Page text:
All this said You'll probably have to open up some wall. Show this tool to any electrician or plumber,You'll sell it! It's lighted in color,You won't believe the clear picture

  7. #7
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    Default Mission Accomplished - cookies baked!

    Thanks everyone! It's been busy around here catching up from the time I spent on fixing the leak, but I did get everything replaced and put back together in time for cookies. I hope you all have a Merry Christmas and a Happy New Year! (And I finally got to use that air chisel attachment in my DeVilbiss air tool kit - I highly recomend it for opening up the block )

    By the way, a friend of mine who was out of town told me yesterday that I could have taken out as much as 3 blocks in one area as long as I just took out one side of the block. I only needed about one and a half to get the pipe in.

    Gary

  8. #8
    Aspiring Old Fart, EE, computer & networking geek Mikey's Avatar
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    Default

    What, no pictures?

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    Licensed Grump GrumpyPlumber's Avatar
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    Default

    Quote Originally Posted by Mikey View Post
    A banded coupling would indeed be the easiest fix. I would be concerned that this leak might be the first of many, though, so would be inclined to replace the entire length of pipe while you've got the wall open. You could just repair the leak temporarily (duct tape comes to mind) to get the cookies done, and effect a permanent fix as time permits.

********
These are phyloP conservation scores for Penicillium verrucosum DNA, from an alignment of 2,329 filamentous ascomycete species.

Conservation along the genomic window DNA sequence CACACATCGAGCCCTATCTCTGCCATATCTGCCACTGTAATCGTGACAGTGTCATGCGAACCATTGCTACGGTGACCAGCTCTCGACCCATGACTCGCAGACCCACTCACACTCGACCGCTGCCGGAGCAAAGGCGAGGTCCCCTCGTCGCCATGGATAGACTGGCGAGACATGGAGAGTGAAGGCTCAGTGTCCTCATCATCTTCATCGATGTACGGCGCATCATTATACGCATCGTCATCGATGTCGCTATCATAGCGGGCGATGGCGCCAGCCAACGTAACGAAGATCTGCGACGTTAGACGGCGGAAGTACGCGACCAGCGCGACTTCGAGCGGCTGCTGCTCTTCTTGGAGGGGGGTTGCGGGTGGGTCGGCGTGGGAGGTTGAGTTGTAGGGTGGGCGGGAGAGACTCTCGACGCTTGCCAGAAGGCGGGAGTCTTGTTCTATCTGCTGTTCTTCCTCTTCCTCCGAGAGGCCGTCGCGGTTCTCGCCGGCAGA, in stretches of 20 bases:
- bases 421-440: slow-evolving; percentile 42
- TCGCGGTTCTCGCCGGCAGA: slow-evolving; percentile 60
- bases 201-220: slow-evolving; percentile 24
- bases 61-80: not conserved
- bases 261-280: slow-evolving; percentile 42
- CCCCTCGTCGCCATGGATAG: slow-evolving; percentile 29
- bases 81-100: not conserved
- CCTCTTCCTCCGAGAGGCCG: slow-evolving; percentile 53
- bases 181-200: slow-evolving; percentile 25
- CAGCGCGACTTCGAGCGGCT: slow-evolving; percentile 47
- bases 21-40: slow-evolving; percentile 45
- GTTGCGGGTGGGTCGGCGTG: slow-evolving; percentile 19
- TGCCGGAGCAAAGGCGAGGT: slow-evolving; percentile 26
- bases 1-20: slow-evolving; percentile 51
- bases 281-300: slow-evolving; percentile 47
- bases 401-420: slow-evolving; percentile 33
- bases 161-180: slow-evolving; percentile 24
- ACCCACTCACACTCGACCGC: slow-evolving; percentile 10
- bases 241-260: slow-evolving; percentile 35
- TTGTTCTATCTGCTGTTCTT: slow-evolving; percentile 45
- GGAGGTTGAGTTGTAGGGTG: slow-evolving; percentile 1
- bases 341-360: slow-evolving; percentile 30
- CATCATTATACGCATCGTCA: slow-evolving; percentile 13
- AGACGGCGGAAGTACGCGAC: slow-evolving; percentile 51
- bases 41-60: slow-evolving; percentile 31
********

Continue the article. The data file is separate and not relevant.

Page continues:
Mike

    (Recently retired from GLE.)
    Thats the right call, opening concrete is a pain in da keyster.
    If there's one leak, there's more to come.
    Do it right and avoid having to reopen the same concrete in the not so distant future.
    "The biggest regrets we have in life are the chances we never took."

  10. #10
    Master Plumber master plumber mark's Avatar
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    Talking how about a pic

    I would like to see the mess myself..

    sometimes it easier to start at the stack and
    simply leave that dirty arm in the block wall
    alone....

    re-running the pvc line through the cabinets
    from the main verticle stack perhaps could be
    an easier option if the verticle stack is still good...

  11. #11
    DIY Junior Member mc2's Avatar
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    Default

    I've had a similar problem with my home which was built in 1961 in Hawaii. I too cut the wall out, replaced the original pipe that had been bent upwards during the initial construction. It lasted 50 years in that shape with crud sitting in it! Amazing! We renovated the home about 5 years ago, covering the exterior CMU walls with plywood and baton to get a plantation look.
    Since the main sewer line was located under the garage slab, we decided to reroute the drain line and have it go around the driveway to avoid any big cuts in the concrete and have it reconnect near the front of the driveway. We still had to cut a part of the sidewalk and while doing so, found where the previous plumber had buried the gas line for the stove. About 2 inches below the surface of the sidewalk . So now, we've got to reroute the gas line as well. Only place for us to put that line was inside the wall as well.
    I didn't want remove the cabinets, so I decided to cut the CMU from the outside which meant removing the exterior ply. So, now that I have the wall open and the pipes have been replaced, rerouted and tucked back into the wall,( please note that the gas line is now in the wall as well), I wanted to make sure that the wall is structuraly sound. I shore up some forms against the wall, cut a hole above the pipes, and fill with concrete (quickcrete).I made sure that there was a connection between the blocks so as to prevent any possible sagging. My worry is that now, I have gas and drain embedded in concrete in the wall. Hopefully, this project will last another 50 years. Any thoughts on my solution to this problem?